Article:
Demokracija is a Slovenian right-wing weekly news and political magazine published in Ljubljana, Slovenia. It is known as the party magazine of the Slovenian Democratic Party. It has been in circulation since 1990.

Demokracija
CategoriesNews and political magazine
FrequencyWeekly
First issue1 January 1990; 34 years ago (1990-01-01)
CountrySlovenia
Based inLjubljana
LanguageSlovene
WebsiteDemokracija
ISSN1408-0494
OCLC21211770

History and profile

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Demokracija was founded in January 1990[1] as a dissident and pro-Spring magazine.[2] The magazine is published weekly on Thursdays.[3][4] Its headquarters is in Ljubljana.[3]

Demokracija has a right-wing and conservative stance.[5][6] In its early days the weekly was considered to be close to the Slovenian Democratic Union.[1] Then it is considered to have links with the Slovenian Democratic Party.[7]

The magazine focuses on political news in Slovenia and in the world, but also covers sections about history, culture, film, sports and entertainment.[4]

In July 2017, Ripost, a Hungarian media company, acquired a majority share in Demokracija's parent company, Nova obzorja. Ripost has deep ties to the ruling political party in Hungary and Prime Minister Viktor Orbán. The Slovenian Democratic Party has retained a 42% share in the parent company. Ripost is also a significant shareholder in another media company tied to SDS, Nova24TV.[8][7]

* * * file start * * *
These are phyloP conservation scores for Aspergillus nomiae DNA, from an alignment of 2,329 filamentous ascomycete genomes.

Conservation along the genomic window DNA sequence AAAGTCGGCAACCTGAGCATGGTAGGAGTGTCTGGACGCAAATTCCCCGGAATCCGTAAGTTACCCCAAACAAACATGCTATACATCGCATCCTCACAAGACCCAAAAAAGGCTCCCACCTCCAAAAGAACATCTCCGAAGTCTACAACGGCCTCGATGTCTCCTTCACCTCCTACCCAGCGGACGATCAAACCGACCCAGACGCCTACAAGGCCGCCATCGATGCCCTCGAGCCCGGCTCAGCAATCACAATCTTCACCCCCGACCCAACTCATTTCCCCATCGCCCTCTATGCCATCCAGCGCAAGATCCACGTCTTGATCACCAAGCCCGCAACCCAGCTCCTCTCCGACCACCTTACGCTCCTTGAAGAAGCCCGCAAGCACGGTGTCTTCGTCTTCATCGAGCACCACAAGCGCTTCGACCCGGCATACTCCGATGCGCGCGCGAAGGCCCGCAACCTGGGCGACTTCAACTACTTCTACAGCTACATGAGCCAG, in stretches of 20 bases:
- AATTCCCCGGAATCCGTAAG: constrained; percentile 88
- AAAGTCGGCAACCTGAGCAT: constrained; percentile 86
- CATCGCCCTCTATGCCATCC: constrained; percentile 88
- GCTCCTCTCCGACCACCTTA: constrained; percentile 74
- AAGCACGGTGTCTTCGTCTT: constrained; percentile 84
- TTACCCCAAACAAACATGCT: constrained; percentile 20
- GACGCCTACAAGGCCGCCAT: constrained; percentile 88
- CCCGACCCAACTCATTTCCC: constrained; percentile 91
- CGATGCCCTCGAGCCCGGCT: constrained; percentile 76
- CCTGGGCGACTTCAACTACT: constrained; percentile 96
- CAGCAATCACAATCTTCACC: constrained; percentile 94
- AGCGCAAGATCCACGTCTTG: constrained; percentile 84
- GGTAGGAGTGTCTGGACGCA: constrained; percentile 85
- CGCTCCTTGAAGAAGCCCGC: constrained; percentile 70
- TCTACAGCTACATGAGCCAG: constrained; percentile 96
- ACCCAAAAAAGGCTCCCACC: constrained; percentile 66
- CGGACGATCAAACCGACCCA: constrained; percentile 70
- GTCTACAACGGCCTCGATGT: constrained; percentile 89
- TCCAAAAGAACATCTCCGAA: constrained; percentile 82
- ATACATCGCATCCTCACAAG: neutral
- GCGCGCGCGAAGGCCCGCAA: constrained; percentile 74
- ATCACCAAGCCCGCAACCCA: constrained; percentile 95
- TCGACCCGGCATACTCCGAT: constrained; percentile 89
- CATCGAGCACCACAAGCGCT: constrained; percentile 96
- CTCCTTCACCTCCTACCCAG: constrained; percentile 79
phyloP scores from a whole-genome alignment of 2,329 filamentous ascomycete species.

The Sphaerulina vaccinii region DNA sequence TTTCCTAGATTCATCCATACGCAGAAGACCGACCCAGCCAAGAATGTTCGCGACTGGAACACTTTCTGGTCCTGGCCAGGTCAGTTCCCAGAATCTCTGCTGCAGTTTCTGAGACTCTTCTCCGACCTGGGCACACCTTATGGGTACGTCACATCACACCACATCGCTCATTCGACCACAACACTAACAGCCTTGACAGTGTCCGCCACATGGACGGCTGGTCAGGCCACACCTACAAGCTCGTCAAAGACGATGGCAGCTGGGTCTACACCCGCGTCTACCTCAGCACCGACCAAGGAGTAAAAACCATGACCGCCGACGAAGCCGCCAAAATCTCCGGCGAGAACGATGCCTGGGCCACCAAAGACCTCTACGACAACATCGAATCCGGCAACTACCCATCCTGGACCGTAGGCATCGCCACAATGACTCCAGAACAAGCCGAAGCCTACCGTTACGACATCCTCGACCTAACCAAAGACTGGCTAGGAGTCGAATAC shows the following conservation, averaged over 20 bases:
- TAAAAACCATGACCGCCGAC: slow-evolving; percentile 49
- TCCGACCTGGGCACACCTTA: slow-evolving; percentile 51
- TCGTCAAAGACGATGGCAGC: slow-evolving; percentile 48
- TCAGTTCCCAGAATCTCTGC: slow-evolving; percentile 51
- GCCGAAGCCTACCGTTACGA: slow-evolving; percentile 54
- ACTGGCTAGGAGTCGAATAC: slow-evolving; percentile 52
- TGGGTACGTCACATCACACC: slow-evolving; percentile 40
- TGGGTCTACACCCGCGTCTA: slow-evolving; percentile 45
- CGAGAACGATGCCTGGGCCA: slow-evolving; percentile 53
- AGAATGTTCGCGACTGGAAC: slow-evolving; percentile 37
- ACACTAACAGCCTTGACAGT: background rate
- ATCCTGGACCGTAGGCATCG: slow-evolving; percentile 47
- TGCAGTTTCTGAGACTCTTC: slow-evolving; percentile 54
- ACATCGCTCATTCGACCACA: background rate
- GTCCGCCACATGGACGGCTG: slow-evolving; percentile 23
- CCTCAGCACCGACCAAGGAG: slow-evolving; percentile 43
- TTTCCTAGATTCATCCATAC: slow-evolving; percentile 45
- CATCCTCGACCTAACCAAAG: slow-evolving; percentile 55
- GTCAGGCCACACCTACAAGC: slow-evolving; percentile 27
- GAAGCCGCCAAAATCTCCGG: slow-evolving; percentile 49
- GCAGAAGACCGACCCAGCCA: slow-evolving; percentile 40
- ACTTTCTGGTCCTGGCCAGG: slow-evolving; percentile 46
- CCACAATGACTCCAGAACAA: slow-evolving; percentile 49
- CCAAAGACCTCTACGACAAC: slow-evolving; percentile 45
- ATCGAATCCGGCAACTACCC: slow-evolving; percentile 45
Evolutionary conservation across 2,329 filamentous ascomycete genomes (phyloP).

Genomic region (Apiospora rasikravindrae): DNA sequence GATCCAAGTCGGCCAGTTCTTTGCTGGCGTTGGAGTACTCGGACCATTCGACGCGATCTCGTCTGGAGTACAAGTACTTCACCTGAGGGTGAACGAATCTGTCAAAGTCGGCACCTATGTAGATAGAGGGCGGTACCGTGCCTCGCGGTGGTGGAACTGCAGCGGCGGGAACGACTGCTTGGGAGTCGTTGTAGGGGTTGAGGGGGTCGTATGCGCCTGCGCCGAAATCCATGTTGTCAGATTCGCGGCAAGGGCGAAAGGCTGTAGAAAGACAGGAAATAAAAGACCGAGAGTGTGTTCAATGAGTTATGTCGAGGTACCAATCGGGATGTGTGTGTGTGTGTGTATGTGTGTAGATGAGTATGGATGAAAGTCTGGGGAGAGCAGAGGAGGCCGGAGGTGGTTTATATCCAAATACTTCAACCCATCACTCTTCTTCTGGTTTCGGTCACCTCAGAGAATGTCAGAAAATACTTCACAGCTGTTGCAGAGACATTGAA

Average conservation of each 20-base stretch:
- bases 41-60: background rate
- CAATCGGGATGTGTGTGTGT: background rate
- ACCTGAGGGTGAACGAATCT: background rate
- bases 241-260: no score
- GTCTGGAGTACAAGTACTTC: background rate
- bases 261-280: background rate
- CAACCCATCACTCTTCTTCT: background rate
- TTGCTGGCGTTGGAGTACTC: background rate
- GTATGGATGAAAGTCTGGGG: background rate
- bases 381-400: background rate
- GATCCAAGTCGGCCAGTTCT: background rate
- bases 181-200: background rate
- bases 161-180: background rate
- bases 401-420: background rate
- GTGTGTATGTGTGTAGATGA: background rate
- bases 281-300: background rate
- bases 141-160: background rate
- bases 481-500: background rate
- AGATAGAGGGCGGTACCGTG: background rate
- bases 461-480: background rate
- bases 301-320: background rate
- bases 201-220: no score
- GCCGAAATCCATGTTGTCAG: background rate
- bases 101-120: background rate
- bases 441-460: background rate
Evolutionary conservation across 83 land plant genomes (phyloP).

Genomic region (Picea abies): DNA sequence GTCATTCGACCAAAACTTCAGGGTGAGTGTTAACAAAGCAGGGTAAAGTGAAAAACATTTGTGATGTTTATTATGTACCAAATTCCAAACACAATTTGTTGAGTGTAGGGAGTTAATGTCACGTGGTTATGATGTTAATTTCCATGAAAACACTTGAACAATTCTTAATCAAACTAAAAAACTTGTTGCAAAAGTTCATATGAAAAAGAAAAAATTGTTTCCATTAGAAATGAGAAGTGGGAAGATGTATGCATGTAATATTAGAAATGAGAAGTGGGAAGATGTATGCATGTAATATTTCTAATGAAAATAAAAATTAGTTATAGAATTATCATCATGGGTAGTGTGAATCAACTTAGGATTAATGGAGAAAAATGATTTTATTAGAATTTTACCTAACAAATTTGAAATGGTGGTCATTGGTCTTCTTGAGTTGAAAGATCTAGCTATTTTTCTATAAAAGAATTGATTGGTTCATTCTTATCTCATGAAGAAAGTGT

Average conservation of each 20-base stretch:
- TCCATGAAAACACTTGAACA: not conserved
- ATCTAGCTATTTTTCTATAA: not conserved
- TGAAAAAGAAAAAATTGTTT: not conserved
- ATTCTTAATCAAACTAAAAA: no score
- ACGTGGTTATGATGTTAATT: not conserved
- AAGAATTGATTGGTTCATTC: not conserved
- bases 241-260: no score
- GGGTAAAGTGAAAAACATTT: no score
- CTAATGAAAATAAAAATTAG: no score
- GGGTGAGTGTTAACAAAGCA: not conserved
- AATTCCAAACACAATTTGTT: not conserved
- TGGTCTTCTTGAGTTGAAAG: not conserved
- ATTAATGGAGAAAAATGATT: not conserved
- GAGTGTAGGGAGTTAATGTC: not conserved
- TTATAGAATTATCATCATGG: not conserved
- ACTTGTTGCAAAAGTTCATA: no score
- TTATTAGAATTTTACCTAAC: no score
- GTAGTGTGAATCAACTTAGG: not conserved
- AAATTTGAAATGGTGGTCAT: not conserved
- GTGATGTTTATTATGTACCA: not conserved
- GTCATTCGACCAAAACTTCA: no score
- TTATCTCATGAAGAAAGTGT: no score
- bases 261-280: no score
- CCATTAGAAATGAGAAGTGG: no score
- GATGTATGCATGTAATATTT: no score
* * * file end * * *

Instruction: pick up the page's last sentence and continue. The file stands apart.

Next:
See also

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References

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  1. ^ a b Everete E. Dennis; Jon Vanden Heuvel (October 1990). "Emerging Voices: East European Media in Transition. A Gannett Foundation Report" (Report). Ganet Foundation. p. 76. Retrieved 28 November 2014.
  2. ^ Peter Lah; Suzana Žilič Fišer (2012). "Journalism in Slovenia". In David H. Weaver; Lars Willnat (eds.). The Global Journalist in the 21st Century. New York; London: Routledge. p. 284. ISBN 978-0-415-88576-8.
  3. ^ a b "Slovenia". World Press. Retrieved 26 November 2014.
  4. ^ a b "Demokracija". Cnet. Retrieved 26 November 2014.[permanent dead link]
  5. ^ Tamara Kotar (2009). "Slovenia". In Lavinia Stan (ed.). Transitional Justice in Eastern Europe and the Former Soviet Union: Reckoning with the Communist Past. London: Routledge. p. 220. ISBN 978-1-135-97099-4.
  6. ^ Andreja Vezovnik (15 November 2010). "Krekism and the Construction of Slovenian National Identity: Newspaper Commentaries on Slovenia's European Union Integration". In Ljiljana Saric; et al. (eds.). Contesting Europe's Eastern Rim.Cultural Identities in Public Discourse. Bristol; Buffalo, NY; Toronto: Multilingual Matters. p. 125. ISBN 978-1-84769-486-7.
  7. ^ a b Saška Cvetkovska Delić (28 February 2020). "Oiling Orbán's Propaganda Machine". OCCRP. Archived from the original on 29 February 2020. Retrieved 19 October 2020.
  8. ^ "Strankarsko glasilo SDS v roke madžarskega tabloida" (in Slovenian). Retrieved 27 July 2017.
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